The PEW Center on the States in a 2012 study titled “Inaccurate, Costly, and Inefficient: Evidence That America’s Voter Registration System Needs an Upgrade” found:
- Approximately 24 million—one of every eight—voter registrations in the United States are no longer valid or are significantly inaccurate.
- More than 1.8 million deceased individuals are listed as voters.
- Approximately 2.75 million people have registrations in more than one state.
PEW researchers estimated at least 51 million eligible U.S. citizens are unregistered, or more than 24 percent of the eligible population. In contrast the PEW study noted that “Canada, which uses modern technology to register people as well as data-matching techniques common in the private sector, spends less than 35 cents per voter to process registrations, and 93 percent of its eligible population is registered.”
In a Daily Signal article titled “Some States Have No Interest in Fighting Voter Fraud” John G. Malcolm and Jason Snead report:
It was a simple request—hardly one to stir up controversy.
Kris Kobach, Kansas secretary of state and vice chair of the Presidential Advisory Commission on Election Integrity, recently sent letters to his fellow secretaries of state requesting “publicly-available voter roll data” and soliciting feedback on ways to secure America’s electoral system against fraud.
Yet the response has been as swift as it is absurd. Liberal activist groups, many media outlets, and politicians—predominantly left-leaning ones—assailed the commission for somehow invading the privacy of American voters.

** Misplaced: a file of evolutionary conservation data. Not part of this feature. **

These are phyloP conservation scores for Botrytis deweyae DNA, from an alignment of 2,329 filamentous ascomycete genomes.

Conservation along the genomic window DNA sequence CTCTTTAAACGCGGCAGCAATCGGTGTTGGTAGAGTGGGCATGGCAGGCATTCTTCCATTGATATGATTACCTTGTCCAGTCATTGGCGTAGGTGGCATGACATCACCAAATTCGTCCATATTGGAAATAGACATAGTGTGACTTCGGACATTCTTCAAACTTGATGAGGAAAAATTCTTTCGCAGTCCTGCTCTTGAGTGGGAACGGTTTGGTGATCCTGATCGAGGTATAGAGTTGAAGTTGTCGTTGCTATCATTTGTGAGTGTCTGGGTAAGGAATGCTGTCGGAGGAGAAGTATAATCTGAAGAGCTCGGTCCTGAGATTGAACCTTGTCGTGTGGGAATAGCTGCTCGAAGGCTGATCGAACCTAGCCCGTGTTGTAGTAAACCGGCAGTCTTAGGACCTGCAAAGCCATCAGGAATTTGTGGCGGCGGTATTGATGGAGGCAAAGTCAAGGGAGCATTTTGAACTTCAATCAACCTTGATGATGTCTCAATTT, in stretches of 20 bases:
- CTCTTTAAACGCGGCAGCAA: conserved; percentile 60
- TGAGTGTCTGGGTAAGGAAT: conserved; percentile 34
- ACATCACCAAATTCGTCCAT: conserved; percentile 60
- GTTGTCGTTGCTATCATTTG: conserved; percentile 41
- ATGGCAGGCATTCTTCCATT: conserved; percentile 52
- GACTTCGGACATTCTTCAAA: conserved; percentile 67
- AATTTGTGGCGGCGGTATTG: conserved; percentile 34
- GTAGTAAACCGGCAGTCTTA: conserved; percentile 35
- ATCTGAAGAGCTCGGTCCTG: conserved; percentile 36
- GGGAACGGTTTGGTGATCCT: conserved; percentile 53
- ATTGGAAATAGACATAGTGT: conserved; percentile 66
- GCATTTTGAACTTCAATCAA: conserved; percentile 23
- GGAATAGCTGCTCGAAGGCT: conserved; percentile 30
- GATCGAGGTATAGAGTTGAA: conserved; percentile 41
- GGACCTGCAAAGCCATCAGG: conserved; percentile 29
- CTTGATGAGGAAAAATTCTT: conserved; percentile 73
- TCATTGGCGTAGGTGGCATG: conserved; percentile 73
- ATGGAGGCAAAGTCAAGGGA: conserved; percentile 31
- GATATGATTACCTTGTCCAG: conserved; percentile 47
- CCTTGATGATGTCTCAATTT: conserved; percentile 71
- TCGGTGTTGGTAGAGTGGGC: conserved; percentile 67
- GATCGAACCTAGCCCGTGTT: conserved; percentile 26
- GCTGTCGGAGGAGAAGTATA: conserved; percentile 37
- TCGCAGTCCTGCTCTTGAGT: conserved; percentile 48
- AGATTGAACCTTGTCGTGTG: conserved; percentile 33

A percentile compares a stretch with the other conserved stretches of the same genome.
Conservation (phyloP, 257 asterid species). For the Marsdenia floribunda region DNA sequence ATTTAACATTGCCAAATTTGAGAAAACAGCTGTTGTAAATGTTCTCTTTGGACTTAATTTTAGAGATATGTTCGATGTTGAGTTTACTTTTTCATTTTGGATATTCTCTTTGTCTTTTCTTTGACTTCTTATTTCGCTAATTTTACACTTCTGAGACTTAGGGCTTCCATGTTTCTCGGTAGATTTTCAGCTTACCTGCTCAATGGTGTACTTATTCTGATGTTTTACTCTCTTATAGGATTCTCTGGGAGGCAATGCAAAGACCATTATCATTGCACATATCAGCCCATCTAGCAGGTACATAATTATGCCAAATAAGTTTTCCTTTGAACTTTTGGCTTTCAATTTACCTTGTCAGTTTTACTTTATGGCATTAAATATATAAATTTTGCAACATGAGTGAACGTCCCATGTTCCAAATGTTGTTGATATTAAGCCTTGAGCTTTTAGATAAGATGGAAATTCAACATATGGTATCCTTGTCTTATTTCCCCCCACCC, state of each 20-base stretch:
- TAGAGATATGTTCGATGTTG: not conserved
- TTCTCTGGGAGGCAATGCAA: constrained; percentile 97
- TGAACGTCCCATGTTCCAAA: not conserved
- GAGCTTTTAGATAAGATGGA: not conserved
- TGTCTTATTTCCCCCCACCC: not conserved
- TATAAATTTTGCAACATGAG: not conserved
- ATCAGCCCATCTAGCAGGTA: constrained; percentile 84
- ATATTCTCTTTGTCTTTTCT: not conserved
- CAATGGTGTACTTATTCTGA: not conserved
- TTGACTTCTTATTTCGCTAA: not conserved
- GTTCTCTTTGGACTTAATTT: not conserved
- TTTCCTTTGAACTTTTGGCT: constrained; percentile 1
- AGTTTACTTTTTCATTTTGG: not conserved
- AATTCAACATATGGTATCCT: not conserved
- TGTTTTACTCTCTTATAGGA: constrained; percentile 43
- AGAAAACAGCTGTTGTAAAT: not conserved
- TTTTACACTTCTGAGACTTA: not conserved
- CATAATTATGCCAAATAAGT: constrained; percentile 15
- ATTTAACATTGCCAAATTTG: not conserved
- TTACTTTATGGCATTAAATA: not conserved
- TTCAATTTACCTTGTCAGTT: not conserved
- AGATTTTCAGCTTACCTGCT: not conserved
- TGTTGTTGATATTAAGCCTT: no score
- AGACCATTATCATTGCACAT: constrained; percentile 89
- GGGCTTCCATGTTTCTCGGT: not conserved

Some went even further. Maryland Attorney General Brian Frosh tweeted that the request was “repugnant.” Virginia Gov. Terry McAuliffe labeled the commission a “tool to commit large-scale voter suppression.” California Secretary of State Alex Padilla called it a “waste of taxpayer money.”
All three indicated their states will provide no information to the commission. They apparently believe that their voter registration rolls are 100 percent accurate.
As Malcolm and Snead note:
According to a provision in Section 20507 of Title 52, part of the National Voter Registration Act (52 U.S.C. § 20507(i)):
Each state shall maintain for at least two years and shall make available for public inspection and, where available, photocopying at a reasonable cost, all records concerning the implementation of programs and activities conducted for the purpose of ensuring the accuracy and currency of official lists of eligible voters …
Federal law (52 U.S.C. §§ 20701 & 20703) also mandates that election officers must “retain and preserve, for a period of 22 months from the date of any general, special, or primary election” for a federal office all records pertaining to “any application” or “registration” to vote.
If Americans want to make sure their votes counts and is not negated by an illegal vote then they should contact their elected representatives and support the Presidential Commission looking at the integrity of our voting system.
ABOUT THE AUTHORS:
John G. Malcolm
John G. Malcolm oversees The Heritage Foundation’s work to increase understanding of the Constitution and the rule of law as director of the think tank’s Edwin Meese III Center for Legal and Judicial Studies. Read his research.
Jason Snead is a policy analyst in The Heritage Foundation’s Edwin Meese III Center for Legal and Judicial Studies. Read his research.
RELATED VIDEO: Judicial Watch convened four of the nation’s top experts on election integrity to discuss the very timely topic of voter fraud. Please watch the webcast to understand what’s really going on out there in our election system.